The World Health Organization for the first time has laid a new report on antibiotic-resistant bacteria which may pose a great risk to global health and requires new effective treatments.
The report was chaired by Prof. Evelina Tacconelli, executive committee member of the European Society of Clinical Microbiology and Infectious Diseases (ESCMID) in collaboration with the WHO and with input from several ESCMID experts.
The WHO Global priority list of antibiotic-resistant bacteria to guide research, discovery, and development of new antibiotics report is targeted at pharmaceutical companies, research institutions and policy-makers around the world. It is part of broader efforts to tackle the rising tide of infections that have become resistant to the drugs commonly used to treat them.
"Modern medicine relies on antibiotics to treat infections and to prevent them in high risk patients. This includes transplant recipients or those affected by cancer, as well as in patients receiving common procedures such hip-replacements and Caesarean sections. However, the current pipeline of antibiotics is almost empty.
"This report marks a major step forward in identifying which bacteria pose the greatest risk for patient care because of a lack of effective treatments. We hope that it will drive governments and research groups working in antibiotic development to set the right research priorities that will reduce the burden of antibiotic-resistant infections globally."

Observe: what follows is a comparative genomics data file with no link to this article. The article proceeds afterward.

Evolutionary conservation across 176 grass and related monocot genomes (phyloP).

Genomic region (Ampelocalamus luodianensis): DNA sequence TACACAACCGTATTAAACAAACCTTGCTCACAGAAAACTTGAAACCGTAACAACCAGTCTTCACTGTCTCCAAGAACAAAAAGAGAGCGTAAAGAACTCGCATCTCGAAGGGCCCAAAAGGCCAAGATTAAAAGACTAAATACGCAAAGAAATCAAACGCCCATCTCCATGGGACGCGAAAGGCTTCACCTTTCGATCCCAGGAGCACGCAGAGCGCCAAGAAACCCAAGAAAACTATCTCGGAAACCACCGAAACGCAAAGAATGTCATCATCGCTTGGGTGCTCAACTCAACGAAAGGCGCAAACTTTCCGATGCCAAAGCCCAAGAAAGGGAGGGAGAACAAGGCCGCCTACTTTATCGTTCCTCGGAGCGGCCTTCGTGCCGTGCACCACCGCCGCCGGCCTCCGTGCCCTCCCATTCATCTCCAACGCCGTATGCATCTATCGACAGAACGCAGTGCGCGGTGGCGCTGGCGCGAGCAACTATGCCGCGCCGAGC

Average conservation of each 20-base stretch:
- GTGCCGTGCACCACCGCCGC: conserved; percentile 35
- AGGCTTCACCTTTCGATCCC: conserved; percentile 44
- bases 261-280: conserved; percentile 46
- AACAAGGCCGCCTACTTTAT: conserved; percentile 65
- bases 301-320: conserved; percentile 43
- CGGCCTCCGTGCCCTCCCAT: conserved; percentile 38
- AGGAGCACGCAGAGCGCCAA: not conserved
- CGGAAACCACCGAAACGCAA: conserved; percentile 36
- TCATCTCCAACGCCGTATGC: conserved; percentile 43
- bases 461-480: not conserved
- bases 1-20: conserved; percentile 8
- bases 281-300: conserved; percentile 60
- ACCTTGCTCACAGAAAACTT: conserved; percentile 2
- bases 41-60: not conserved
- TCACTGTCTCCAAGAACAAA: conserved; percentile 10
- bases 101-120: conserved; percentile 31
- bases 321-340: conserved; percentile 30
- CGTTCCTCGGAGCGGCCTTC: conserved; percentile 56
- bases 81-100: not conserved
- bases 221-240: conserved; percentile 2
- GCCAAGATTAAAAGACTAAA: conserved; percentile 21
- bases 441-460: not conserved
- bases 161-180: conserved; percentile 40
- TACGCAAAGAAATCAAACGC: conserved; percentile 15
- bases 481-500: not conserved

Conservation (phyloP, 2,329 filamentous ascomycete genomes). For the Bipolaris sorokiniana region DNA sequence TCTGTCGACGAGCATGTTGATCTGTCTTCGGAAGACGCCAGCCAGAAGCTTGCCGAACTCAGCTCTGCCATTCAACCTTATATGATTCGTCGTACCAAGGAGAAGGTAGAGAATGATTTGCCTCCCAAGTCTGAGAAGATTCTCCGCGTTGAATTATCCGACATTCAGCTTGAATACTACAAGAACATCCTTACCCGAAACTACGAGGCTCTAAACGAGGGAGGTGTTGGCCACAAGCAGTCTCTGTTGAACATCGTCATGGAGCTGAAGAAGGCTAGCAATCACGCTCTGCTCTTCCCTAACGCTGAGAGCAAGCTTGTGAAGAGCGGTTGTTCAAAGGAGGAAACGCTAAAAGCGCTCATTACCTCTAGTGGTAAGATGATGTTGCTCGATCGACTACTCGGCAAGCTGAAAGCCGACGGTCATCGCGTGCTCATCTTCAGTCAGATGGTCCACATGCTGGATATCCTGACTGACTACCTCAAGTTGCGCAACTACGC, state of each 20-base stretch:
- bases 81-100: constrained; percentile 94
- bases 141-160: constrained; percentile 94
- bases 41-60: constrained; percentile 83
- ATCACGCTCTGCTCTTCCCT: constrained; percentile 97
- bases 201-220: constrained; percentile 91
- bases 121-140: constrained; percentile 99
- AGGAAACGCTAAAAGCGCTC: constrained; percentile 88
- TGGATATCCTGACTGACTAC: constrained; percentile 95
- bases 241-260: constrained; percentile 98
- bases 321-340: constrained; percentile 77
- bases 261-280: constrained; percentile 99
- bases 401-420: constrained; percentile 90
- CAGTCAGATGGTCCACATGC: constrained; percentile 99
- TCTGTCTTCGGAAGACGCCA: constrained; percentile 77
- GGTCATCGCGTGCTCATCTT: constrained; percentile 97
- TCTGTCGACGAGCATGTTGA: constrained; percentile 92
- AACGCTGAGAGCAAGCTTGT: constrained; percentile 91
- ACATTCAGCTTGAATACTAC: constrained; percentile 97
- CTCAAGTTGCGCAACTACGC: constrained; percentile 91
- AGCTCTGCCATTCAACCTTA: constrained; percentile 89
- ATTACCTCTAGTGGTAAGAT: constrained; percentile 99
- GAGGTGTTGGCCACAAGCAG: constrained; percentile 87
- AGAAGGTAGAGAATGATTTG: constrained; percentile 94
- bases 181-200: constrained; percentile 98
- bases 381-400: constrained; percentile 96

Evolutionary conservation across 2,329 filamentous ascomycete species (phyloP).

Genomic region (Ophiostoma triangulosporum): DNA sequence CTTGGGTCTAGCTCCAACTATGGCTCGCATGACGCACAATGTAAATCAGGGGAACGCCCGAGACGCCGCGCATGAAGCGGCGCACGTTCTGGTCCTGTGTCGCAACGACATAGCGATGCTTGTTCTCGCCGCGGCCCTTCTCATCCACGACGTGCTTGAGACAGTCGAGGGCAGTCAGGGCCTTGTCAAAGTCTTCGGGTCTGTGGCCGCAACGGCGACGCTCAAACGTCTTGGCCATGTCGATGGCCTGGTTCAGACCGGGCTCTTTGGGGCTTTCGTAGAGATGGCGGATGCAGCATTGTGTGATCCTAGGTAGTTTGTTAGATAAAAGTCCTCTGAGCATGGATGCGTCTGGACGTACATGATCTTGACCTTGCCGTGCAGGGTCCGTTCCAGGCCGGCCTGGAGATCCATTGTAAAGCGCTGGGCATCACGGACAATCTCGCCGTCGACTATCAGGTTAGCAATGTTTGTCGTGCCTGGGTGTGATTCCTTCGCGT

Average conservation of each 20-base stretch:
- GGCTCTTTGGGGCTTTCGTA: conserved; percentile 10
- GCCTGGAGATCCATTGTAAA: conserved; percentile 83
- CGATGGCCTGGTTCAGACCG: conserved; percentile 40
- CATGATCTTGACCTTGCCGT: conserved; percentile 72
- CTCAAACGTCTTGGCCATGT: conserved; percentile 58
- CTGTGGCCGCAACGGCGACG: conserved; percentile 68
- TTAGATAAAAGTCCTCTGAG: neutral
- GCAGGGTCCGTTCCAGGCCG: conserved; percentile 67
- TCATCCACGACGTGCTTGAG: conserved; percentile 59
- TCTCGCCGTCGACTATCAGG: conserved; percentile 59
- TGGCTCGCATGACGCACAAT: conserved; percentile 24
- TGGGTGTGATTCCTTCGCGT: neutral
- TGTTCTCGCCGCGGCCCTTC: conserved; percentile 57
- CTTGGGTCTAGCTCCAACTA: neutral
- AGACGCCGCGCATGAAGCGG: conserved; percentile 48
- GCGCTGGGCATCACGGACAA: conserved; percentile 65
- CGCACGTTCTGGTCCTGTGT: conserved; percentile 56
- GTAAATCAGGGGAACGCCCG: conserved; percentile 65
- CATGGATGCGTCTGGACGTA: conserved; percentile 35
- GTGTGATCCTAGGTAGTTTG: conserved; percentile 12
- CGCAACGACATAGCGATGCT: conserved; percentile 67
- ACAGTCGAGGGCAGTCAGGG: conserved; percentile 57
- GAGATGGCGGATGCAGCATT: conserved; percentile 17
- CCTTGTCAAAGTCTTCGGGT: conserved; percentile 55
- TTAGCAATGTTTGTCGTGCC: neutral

The report categorizes bacteria into 'critical', 'high' and 'medium' priority groups. The bacteria listed as in need of urgent treatment solutions include Pseudomonas aeruginosa, Acinetobacter baumannii and Enterobacteriaceae which are resistant to multiple antibiotics and responsible for severe infections such as pneumonia and sepsis, mainly in hospitalised patients.
Resistant bacteria that also affect healthy people outside hospitals are included in the "high" priority group. These include methicillin-resistant Staphylococcus aureus (MRSA), Salmonella (responsible for food-poisoning) and Neisseria gonorrhoeae (the sexually transmitted bacteria responsible for gonorrhoea).
The development of the list has been achieved through an extensive review of the evidence and surveillance data from all WHO regions. It includes existing databases from guidelines such as the those developed by ESCMID  on reducing the spread of multidrug resistant Gram-negative bacteria in hospitalised patients.